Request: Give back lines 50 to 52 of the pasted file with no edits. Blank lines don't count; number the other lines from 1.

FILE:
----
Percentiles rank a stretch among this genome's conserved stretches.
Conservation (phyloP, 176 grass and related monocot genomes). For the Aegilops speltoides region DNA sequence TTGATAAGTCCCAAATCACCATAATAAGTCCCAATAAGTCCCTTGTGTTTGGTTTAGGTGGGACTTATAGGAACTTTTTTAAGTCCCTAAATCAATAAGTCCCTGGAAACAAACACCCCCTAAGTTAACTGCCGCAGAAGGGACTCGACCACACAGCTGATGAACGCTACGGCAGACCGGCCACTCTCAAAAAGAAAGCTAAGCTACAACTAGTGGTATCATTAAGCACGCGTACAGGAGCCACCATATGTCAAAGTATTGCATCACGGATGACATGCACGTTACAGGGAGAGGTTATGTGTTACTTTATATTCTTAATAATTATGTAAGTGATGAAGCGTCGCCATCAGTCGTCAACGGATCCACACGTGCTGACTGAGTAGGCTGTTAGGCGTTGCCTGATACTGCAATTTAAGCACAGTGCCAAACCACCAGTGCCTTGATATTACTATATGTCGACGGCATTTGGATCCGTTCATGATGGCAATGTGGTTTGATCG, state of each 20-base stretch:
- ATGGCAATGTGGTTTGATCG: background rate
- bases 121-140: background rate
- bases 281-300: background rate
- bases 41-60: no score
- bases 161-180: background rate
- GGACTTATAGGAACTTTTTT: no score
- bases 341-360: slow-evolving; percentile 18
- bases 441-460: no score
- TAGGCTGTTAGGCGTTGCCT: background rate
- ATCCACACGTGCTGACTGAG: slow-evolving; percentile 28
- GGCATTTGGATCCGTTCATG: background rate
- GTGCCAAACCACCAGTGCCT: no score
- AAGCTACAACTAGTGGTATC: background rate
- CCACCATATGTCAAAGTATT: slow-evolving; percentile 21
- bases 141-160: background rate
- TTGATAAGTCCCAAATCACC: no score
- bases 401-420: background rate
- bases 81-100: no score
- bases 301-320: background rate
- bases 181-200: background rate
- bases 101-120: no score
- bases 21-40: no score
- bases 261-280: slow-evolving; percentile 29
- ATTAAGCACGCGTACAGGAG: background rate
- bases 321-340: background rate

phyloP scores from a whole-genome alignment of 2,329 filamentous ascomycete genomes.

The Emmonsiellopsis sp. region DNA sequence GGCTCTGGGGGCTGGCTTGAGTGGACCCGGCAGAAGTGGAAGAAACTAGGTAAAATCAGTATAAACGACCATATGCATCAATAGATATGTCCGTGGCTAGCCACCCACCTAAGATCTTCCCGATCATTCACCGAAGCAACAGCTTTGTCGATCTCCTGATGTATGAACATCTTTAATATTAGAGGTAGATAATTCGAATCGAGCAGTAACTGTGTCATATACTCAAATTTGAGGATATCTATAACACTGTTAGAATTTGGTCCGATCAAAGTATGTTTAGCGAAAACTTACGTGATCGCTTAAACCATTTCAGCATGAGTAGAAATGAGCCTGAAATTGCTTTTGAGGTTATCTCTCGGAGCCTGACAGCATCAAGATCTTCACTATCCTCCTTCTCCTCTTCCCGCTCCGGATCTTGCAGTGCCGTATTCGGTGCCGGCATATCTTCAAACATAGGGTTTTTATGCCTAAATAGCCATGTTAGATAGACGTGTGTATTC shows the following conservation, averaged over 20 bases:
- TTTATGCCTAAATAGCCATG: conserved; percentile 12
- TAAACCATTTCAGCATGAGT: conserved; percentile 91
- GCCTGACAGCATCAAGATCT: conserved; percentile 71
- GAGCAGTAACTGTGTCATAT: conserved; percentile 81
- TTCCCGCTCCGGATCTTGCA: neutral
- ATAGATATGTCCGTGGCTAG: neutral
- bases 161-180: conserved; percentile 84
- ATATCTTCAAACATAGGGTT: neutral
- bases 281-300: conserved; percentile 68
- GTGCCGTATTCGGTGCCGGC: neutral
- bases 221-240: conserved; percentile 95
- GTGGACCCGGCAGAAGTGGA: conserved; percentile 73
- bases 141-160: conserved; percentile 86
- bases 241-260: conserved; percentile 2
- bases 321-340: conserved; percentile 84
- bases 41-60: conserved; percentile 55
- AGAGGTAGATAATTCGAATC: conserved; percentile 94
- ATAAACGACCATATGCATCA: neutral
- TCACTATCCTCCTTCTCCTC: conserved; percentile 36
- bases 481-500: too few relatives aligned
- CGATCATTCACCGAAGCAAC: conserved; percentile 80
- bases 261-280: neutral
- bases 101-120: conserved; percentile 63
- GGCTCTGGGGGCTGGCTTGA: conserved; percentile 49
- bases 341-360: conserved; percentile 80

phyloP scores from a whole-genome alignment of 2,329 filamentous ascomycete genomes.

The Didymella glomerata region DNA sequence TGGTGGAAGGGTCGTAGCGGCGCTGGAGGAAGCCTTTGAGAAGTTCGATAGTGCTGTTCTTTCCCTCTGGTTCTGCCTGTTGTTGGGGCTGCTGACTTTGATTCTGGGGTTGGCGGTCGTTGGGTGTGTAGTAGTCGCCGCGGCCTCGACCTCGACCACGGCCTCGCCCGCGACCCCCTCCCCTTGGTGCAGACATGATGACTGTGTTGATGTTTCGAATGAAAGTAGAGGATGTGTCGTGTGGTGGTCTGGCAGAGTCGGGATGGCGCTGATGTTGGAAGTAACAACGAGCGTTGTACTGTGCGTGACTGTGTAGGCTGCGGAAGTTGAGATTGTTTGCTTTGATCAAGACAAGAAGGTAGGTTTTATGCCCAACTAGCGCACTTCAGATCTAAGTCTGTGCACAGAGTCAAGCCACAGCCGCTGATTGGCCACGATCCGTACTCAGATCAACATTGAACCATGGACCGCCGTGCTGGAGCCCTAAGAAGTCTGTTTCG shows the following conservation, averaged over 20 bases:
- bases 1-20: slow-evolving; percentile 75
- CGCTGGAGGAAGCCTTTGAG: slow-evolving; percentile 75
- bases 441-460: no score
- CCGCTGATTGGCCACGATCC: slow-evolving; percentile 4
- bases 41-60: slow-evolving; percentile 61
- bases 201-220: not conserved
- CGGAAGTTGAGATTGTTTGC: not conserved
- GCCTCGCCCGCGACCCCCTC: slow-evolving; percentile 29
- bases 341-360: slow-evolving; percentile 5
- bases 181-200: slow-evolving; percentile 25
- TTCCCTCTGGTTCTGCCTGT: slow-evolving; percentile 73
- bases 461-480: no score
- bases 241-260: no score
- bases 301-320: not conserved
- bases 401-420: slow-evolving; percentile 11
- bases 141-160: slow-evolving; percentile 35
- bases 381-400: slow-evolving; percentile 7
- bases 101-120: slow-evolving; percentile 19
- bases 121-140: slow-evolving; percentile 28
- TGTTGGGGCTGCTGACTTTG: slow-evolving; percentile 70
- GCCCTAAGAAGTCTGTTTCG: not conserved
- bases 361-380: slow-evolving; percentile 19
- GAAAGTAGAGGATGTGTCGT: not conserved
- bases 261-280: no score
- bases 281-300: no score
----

- CGATCATTCACCGAAGCAAC: conserved; percentile 80
- bases 261-280: neutral
- bases 101-120: conserved; percentile 63